- And, recently, on 26 April 2017, Spotify, the world’s favourite streaming service (#JustSayYes, please Taylor Swift), has recently acquired blockchain startup Mediachain Labs. After a string of expensive lawsuits related to proper tracking and allocation of rights and royalties on the service, it’s no surprise that Spotify might opt to acquire a decentralised ledger that can track music metadata and rights rather than rely upon its own. It’s an issue Spotify is likely keen to resolve before an upcoming IPO.
Not only could blockchain create a secure and automated database of songs and their legal and creative metadata – but it could revolutionise the way in which music contracting and monetisation takes place in the industry: through smart contracts.
Who run the contracts? Blockchain!
Smart contracts can be combined with blockchain to create secure and automated contracts. If blockchain isn’t your forte, you can read the ’10 things you need to know about smart contracts’ from our Financial Markets at King & Wood Mallesons here; but, critically a ‘smart’ contract is:
… simply any agreement that can execute a part of its functions by itself. One example is a contract which automatically calculates the payments which are due between the parties, and then arranges for those payments to be made. Smart contracts reduce the amount of human intervention that is required for the performance of an agreement.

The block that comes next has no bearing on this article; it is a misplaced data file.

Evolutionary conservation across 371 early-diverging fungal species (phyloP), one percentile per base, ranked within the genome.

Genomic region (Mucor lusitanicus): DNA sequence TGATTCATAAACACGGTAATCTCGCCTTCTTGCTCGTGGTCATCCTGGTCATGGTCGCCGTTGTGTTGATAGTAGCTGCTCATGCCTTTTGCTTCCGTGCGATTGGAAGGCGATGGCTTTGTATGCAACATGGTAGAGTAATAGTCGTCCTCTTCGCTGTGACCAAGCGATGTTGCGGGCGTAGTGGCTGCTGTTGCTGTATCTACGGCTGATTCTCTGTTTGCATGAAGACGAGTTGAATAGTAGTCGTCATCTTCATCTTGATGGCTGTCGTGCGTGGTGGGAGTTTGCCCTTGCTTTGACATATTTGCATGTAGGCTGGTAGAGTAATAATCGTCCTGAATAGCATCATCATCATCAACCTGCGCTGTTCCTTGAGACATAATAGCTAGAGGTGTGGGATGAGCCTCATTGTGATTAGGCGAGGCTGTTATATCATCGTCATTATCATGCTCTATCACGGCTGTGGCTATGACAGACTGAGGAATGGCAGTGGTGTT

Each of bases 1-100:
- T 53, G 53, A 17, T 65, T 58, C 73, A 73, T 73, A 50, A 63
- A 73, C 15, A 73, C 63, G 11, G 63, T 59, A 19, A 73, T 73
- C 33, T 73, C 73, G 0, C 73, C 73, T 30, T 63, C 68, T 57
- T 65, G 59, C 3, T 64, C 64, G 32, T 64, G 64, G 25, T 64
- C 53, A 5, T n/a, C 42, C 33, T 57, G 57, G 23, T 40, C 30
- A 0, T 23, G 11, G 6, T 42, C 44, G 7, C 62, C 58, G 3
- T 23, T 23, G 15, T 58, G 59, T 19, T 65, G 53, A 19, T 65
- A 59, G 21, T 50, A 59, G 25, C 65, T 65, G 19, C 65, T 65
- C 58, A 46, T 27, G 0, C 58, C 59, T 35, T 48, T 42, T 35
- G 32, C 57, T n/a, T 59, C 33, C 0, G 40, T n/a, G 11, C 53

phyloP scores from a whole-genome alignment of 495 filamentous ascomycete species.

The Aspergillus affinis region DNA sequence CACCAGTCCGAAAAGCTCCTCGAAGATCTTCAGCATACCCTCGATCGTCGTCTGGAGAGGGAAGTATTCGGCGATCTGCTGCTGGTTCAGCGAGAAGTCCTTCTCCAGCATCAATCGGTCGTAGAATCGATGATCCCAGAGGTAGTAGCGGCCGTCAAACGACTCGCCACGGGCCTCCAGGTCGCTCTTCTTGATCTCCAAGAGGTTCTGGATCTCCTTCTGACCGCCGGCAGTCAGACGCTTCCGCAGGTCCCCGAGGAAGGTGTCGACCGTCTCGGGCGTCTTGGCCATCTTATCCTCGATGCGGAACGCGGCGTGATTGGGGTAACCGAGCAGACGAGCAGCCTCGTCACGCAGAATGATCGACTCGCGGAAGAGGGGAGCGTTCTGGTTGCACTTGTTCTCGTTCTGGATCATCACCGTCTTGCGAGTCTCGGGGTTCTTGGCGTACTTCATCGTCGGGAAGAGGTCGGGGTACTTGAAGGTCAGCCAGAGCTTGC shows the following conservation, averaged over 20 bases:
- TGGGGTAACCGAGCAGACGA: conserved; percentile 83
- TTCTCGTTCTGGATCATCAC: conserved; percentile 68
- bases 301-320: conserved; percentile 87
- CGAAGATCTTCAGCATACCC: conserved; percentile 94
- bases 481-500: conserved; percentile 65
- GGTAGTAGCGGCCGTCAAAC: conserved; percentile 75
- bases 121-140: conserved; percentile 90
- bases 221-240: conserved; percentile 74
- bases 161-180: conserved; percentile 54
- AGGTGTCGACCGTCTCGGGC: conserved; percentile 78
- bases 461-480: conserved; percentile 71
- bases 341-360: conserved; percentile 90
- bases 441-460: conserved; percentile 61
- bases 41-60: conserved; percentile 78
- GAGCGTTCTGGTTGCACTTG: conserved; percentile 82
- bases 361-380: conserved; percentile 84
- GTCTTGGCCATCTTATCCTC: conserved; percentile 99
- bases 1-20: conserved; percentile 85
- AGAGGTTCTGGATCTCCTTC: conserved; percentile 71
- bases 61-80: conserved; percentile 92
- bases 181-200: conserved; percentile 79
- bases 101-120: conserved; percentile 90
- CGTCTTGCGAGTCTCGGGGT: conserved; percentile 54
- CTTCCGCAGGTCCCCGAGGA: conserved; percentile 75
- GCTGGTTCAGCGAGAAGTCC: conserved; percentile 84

Put simply: imagine a contract that is automated by software. Combined with the security of blockchain:
… certainty and resilience can be added. If the contract is going to be making its own payments and deliveries on behalf of the parties, then it is a good thing that the terms have been verified as being agreed by other disinterested parties and are protected from attack by being held on multiple systems. This is what blockchain can do when combined with smart contracts. A smart contract can be executed “above” the blockchain (where the software program runs outside the blockchain and feeds information to the blockchain) or “on” the blockchain (where the software program is coded into blocks).
The potential here for the music industry (and the entertainment industry in general) is massive. Theoretically, rules about royalty thresholds and distribution could be automated and secured by blockchain technologies. Contracts which rely on ‘distribution waterfalls’ (which are also common in television commissioning) could also be computerised and verified in a system which is backed by the ‘peer to peer’ security of the ledger. Don’t go chasing waterfalls – blockchain can do it for you!
It’s not just about being secure it’s also about it being fast: you hit the required amount of downloads on iTunes, and the next phase of your royalty agreement might kick off instantaneously. If a DJ plays a song in a nightclub or the radio, they could instantly pay the correct micro-royalties to the correct parties. Assignments and licences of copyright could be pre-set and programmed.
The cobweb of music rights, distribution and payment could be cleared. Not only might Spotify be served with less lawsuits, but the focus could shift from the polemics about how copyright is structured and ‘unfair’ to consumers, to how we can properly remunerate rights-holders (and protect distribution platforms).
The music industry was slow to attune to the internet. This could be a “huzzah” rather than a Kazaa moment. Most importantly, we could finally answer the question: does anybody actually listen to or like that awful new Katy Perry song?